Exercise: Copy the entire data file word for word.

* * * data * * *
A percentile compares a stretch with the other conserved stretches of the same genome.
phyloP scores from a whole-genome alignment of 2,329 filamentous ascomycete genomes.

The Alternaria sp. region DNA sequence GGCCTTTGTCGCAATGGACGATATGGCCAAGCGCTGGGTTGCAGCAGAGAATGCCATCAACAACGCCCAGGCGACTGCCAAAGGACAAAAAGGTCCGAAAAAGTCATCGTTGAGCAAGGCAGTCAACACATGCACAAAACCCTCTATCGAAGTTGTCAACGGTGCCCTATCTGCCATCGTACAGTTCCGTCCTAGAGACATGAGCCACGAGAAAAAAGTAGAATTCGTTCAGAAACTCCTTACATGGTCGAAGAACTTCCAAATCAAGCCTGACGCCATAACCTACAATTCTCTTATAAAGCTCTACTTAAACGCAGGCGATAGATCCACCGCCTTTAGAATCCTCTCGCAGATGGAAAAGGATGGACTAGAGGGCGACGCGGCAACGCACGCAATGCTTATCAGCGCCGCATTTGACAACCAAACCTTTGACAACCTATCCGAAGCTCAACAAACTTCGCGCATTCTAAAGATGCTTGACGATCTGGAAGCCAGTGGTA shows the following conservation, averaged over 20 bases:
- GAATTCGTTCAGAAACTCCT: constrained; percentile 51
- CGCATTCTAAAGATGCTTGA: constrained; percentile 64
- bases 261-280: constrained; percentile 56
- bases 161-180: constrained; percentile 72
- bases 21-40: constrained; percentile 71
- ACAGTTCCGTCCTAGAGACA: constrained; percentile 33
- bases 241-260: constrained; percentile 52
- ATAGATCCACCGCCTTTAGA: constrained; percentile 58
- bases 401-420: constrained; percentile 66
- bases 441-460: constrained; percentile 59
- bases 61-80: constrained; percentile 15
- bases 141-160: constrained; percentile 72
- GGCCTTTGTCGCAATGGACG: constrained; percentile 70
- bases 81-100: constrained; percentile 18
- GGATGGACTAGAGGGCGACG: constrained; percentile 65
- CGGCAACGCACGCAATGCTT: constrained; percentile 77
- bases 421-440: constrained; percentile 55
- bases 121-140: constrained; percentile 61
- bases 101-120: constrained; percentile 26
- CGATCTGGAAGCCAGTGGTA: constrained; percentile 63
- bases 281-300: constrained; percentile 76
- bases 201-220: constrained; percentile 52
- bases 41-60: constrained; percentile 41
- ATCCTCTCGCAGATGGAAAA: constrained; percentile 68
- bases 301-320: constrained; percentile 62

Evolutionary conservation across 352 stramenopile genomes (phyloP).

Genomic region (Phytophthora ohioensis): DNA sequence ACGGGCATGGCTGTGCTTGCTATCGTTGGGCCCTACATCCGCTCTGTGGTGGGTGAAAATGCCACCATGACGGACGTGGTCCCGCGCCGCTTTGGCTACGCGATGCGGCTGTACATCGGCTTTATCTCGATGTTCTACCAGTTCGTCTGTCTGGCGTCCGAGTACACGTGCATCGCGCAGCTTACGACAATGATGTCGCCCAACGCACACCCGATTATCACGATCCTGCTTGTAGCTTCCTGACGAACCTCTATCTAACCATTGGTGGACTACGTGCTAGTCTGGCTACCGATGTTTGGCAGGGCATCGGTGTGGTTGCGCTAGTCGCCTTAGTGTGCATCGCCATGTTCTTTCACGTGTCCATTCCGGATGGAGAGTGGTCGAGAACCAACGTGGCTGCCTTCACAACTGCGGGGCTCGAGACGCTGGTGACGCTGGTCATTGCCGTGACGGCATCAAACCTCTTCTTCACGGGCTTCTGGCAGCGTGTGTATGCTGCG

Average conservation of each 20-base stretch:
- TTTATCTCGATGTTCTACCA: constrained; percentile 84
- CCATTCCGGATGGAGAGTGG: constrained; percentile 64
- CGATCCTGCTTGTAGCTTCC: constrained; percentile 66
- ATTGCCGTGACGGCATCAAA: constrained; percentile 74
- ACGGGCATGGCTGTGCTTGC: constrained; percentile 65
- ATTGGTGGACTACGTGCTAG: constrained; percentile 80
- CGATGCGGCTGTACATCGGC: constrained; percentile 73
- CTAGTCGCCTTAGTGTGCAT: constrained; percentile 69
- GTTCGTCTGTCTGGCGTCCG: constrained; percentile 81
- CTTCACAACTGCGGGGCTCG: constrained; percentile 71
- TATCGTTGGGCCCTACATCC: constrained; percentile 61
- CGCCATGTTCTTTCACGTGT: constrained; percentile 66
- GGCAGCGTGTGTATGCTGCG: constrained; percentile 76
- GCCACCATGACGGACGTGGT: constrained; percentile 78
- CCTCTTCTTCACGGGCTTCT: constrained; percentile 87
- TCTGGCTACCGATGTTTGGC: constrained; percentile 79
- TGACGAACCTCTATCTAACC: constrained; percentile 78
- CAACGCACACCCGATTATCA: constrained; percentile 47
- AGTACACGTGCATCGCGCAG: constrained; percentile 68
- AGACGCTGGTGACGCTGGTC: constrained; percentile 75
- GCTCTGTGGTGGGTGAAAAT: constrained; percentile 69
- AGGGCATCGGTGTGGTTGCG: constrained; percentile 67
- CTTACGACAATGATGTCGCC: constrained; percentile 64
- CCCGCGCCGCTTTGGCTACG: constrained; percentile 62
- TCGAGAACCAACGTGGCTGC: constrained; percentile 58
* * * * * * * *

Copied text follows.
A percentile compares a stretch with the other conserved stretches of the same genome.
phyloP scores from a whole-genome alignment of 2,329 filamentous ascomycete genomes.

The Alternaria sp. region DNA sequence GGCCTTTGTCGCAATGGACGATATGGCCAAGCGCTGGGTTGCAGCAGAGAATGCCATCAACAACGCCCAGGCGACTGCCAAAGGACAAAAAGGTCCGAAAAAGTCATCGTTGAGCAAGGCAGTCAACACATGCACAAAACCCTCTATCGAAGTTGTCAACGGTGCCCTATCTGCCATCGTACAGTTCCGTCCTAGAGACATGAGCCACGAGAAAAAAGTAGAATTCGTTCAGAAACTCCTTACATGGTCGAAGAACTTCCAAATCAAGCCTGACGCCATAACCTACAATTCTCTTATAAAGCTCTACTTAAACGCAGGCGATAGATCCACCGCCTTTAGAATCCTCTCGCAGATGGAAAAGGATGGACTAGAGGGCGACGCGGCAACGCACGCAATGCTTATCAGCGCCGCATTTGACAACCAAACCTTTGACAACCTATCCGAAGCTCAACAAACTTCGCGCATTCTAAAGATGCTTGACGATCTGGAAGCCAGTGGTA shows the following conservation, averaged over 20 bases:
- GAATTCGTTCAGAAACTCCT: constrained; percentile 51
- CGCATTCTAAAGATGCTTGA: constrained; percentile 64
- bases 261-280: constrained; percentile 56
- bases 161-180: constrained; percentile 72
- bases 21-40: constrained; percentile 71
- ACAGTTCCGTCCTAGAGACA: constrained; percentile 33
- bases 241-260: constrained; percentile 52
- ATAGATCCACCGCCTTTAGA: constrained; percentile 58
- bases 401-420: constrained; percentile 66
- bases 441-460: constrained; percentile 59
- bases 61-80: constrained; percentile 15
- bases 141-160: constrained; percentile 72
- GGCCTTTGTCGCAATGGACG: constrained; percentile 70
- bases 81-100: constrained; percentile 18
- GGATGGACTAGAGGGCGACG: constrained; percentile 65
- CGGCAACGCACGCAATGCTT: constrained; percentile 77
- bases 421-440: constrained; percentile 55
- bases 121-140: constrained; percentile 61
- bases 101-120: constrained; percentile 26
- CGATCTGGAAGCCAGTGGTA: constrained; percentile 63
- bases 281-300: constrained; percentile 76
- bases 201-220: constrained; percentile 52
- bases 41-60: constrained; percentile 41
- ATCCTCTCGCAGATGGAAAA: constrained; percentile 68
- bases 301-320: constrained; percentile 62

Evolutionary conservation across 352 stramenopile genomes (phyloP).

Genomic region (Phytophthora ohioensis): DNA sequence ACGGGCATGGCTGTGCTTGCTATCGTTGGGCCCTACATCCGCTCTGTGGTGGGTGAAAATGCCACCATGACGGACGTGGTCCCGCGCCGCTTTGGCTACGCGATGCGGCTGTACATCGGCTTTATCTCGATGTTCTACCAGTTCGTCTGTCTGGCGTCCGAGTACACGTGCATCGCGCAGCTTACGACAATGATGTCGCCCAACGCACACCCGATTATCACGATCCTGCTTGTAGCTTCCTGACGAACCTCTATCTAACCATTGGTGGACTACGTGCTAGTCTGGCTACCGATGTTTGGCAGGGCATCGGTGTGGTTGCGCTAGTCGCCTTAGTGTGCATCGCCATGTTCTTTCACGTGTCCATTCCGGATGGAGAGTGGTCGAGAACCAACGTGGCTGCCTTCACAACTGCGGGGCTCGAGACGCTGGTGACGCTGGTCATTGCCGTGACGGCATCAAACCTCTTCTTCACGGGCTTCTGGCAGCGTGTGTATGCTGCG

Average conservation of each 20-base stretch:
- TTTATCTCGATGTTCTACCA: constrained; percentile 84
- CCATTCCGGATGGAGAGTGG: constrained; percentile 64
- CGATCCTGCTTGTAGCTTCC: constrained; percentile 66
- ATTGCCGTGACGGCATCAAA: constrained; percentile 74
- ACGGGCATGGCTGTGCTTGC: constrained; percentile 65
- ATTGGTGGACTACGTGCTAG: constrained; percentile 80
- CGATGCGGCTGTACATCGGC: constrained; percentile 73
- CTAGTCGCCTTAGTGTGCAT: constrained; percentile 69
- GTTCGTCTGTCTGGCGTCCG: constrained; percentile 81
- CTTCACAACTGCGGGGCTCG: constrained; percentile 71
- TATCGTTGGGCCCTACATCC: constrained; percentile 61
- CGCCATGTTCTTTCACGTGT: constrained; percentile 66
- GGCAGCGTGTGTATGCTGCG: constrained; percentile 76
- GCCACCATGACGGACGTGGT: constrained; percentile 78
- CCTCTTCTTCACGGGCTTCT: constrained; percentile 87
- TCTGGCTACCGATGTTTGGC: constrained; percentile 79
- TGACGAACCTCTATCTAACC: constrained; percentile 78
- CAACGCACACCCGATTATCA: constrained; percentile 47
- AGTACACGTGCATCGCGCAG: constrained; percentile 68
- AGACGCTGGTGACGCTGGTC: constrained; percentile 75
- GCTCTGTGGTGGGTGAAAAT: constrained; percentile 69
- AGGGCATCGGTGTGGTTGCG: constrained; percentile 67
- CTTACGACAATGATGTCGCC: constrained; percentile 64
- CCCGCGCCGCTTTGGCTACG: constrained; percentile 62
- TCGAGAACCAACGTGGCTGC: constrained; percentile 58